As with all lowracers, the RaptoBike is heavily dependent on the front brake, the rear becoming unweighted and easy to skid under any hard decelleration.
With a front disc, braking is well modulated and precise, and there’s generally oodles of grip. It is possible to brake too hard, especially cornering in the wet when something unexpected happens, and I took a few spills that way (nothing which ever managed to do more than gash my elbow and roughen up my shorts though!)
When I eventually cover the Challenge Fujin I’ll set this comparison up showing the difference between Fujin, RaptoBike and Fuego, plus the Gaucho, but for the time being you’ll have to settle for just the latter pair.
I also offer a comparison between RaptoBikes, so you can see the difference between stock and my own bike, with the large front wheel modification.
stock versus Nazca Fuego
Roll over for a comparison with my personal lowracer
The main difference between the stock RaptoBike and Fuego is the seat height and thus the seat-bottom bracket delta, as well as the seat recline.
However, I should note that you could buy the ‘large’ version of the Fuego if desired, which is lower (possible due to the extra length) and would mitigate some of this.
Of the two bikes, the Fuego is the better mannered all-rounder, and a far superior load carrier, while the RaptoBike tips it for speed and excitement.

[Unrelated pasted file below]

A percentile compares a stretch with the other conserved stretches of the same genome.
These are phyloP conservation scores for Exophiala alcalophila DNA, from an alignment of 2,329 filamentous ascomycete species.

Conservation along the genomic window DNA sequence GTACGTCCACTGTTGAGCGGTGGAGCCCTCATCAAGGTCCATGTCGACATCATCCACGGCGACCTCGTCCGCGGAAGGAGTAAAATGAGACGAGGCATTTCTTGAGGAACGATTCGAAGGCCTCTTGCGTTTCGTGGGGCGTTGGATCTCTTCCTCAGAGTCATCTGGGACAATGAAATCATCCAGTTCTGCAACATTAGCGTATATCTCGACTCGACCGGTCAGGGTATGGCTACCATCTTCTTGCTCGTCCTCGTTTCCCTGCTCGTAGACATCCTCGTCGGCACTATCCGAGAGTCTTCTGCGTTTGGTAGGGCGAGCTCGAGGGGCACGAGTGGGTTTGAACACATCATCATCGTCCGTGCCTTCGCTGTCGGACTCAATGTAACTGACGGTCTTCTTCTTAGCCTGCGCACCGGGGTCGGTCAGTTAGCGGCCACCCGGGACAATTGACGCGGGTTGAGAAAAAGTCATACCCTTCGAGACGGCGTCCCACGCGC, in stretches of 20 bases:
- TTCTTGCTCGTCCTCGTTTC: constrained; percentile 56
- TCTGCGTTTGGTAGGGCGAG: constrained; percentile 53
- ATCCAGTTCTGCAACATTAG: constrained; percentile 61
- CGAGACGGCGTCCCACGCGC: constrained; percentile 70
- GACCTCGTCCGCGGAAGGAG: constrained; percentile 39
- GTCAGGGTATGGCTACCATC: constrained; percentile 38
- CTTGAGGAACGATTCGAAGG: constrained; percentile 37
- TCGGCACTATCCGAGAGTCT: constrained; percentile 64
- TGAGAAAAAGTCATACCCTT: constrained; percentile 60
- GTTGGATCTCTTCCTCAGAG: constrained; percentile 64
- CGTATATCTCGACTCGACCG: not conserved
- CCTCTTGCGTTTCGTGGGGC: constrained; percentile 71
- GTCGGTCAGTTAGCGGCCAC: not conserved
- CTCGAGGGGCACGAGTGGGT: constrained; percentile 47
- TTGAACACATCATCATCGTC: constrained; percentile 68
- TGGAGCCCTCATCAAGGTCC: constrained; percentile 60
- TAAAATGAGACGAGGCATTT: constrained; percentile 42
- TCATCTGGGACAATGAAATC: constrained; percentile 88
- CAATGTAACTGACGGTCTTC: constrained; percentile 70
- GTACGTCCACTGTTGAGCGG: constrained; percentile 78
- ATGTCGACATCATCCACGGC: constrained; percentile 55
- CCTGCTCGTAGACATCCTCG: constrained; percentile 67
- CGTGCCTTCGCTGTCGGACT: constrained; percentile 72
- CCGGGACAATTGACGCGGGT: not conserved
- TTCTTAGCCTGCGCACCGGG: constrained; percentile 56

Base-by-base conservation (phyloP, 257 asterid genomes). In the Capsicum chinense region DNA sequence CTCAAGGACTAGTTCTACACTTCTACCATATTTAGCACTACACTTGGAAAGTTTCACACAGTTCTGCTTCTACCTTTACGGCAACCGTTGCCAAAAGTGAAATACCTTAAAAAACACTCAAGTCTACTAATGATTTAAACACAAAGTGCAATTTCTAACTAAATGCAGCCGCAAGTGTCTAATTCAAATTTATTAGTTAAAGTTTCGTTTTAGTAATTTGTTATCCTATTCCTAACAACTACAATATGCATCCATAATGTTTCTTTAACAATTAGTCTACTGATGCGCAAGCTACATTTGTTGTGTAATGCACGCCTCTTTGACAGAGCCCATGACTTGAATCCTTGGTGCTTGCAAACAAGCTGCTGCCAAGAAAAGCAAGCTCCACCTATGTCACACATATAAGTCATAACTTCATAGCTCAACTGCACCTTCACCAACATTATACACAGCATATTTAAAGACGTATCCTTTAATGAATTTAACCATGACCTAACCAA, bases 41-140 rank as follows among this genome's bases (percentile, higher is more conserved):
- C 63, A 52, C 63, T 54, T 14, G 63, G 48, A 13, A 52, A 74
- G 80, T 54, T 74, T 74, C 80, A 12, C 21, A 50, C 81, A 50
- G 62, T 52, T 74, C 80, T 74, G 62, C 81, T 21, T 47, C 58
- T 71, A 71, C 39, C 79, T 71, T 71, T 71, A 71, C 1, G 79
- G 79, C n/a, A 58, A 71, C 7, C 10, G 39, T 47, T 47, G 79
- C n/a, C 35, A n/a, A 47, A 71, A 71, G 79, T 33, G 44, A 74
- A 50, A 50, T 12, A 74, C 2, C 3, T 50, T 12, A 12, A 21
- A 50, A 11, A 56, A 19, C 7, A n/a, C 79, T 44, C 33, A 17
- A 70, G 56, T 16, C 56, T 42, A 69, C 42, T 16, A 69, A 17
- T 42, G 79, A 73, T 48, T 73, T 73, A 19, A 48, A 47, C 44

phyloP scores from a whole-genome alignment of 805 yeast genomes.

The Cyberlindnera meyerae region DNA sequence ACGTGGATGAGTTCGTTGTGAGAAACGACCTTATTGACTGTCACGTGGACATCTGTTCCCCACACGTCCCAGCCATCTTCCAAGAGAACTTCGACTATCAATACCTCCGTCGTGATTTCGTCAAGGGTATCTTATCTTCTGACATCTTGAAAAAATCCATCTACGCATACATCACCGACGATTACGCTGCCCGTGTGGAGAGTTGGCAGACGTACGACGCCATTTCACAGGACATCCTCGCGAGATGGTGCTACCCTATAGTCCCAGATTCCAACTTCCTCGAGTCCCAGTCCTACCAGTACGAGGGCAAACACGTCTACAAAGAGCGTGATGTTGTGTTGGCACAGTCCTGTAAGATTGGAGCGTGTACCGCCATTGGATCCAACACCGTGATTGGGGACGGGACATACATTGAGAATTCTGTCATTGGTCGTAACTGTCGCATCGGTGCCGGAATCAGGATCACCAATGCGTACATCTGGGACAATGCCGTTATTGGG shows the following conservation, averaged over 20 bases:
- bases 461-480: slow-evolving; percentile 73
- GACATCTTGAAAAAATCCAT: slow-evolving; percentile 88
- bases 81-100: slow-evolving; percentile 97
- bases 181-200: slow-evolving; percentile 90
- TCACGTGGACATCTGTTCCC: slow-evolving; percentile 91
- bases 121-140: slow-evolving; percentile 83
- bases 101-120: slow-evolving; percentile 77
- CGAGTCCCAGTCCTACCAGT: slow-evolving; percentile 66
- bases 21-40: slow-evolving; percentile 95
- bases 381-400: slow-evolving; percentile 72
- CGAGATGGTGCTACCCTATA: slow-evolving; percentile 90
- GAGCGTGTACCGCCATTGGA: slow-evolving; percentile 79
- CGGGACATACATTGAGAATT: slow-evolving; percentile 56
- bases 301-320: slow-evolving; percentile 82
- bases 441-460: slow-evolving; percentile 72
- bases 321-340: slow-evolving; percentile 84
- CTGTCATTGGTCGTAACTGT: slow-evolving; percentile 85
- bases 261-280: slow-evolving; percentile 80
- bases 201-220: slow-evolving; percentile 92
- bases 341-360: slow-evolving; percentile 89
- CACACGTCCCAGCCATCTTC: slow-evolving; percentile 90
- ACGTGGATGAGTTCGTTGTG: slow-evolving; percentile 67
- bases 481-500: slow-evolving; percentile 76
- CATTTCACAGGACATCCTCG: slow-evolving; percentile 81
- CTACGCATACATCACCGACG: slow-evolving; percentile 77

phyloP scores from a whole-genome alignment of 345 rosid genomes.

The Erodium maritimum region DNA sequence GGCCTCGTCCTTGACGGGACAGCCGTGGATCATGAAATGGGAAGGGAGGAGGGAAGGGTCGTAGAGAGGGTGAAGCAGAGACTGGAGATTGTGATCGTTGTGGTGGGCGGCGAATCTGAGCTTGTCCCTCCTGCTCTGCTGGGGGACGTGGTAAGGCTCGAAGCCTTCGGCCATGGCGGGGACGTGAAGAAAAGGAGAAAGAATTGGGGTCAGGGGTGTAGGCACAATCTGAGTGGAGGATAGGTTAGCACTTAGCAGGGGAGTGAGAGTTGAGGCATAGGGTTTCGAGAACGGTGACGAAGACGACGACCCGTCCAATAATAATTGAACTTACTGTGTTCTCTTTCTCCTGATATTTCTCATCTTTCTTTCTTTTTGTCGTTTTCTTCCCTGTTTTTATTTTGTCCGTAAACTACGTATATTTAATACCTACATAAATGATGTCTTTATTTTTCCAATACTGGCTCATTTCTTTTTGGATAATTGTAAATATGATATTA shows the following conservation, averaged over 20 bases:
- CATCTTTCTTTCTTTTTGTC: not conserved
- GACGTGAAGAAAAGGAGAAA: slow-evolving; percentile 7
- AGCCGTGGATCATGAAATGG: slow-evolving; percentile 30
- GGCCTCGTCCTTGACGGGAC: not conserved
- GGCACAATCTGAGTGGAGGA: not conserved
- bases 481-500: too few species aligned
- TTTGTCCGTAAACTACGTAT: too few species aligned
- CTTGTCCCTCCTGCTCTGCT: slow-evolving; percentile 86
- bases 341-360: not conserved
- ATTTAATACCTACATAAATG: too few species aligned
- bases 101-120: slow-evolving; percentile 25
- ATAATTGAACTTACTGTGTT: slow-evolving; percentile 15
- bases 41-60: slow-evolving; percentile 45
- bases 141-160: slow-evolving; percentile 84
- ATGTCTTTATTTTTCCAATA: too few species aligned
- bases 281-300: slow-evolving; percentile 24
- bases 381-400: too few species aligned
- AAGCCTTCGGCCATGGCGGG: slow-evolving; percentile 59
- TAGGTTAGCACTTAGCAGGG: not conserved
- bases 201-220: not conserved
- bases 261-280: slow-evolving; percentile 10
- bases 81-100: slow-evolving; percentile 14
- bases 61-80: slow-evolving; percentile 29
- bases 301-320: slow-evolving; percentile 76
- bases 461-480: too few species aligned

The Fuego is more expensive, but not drastically more expensive, than the stock RaptoBike. Similarly equipped, there’s even less difference between them.
stock versus large-wheel RaptoBike lowracer
Roll over for a comparison with my modified lowracer
With 700C rear and 26″ front, running 25mm tyres this was the configuration that qualified me for the 2011 Paris-Brest-Paris and training totalling thousands of miles. The very reclined seat gives optimum efficiency while the large wheels roll easily.
Of course, if you prefer a less reclined seat it’s always possible to make it less reclined, with a bit of modification (it will always be quite a lot flatter than the same frame with a small front wheel!)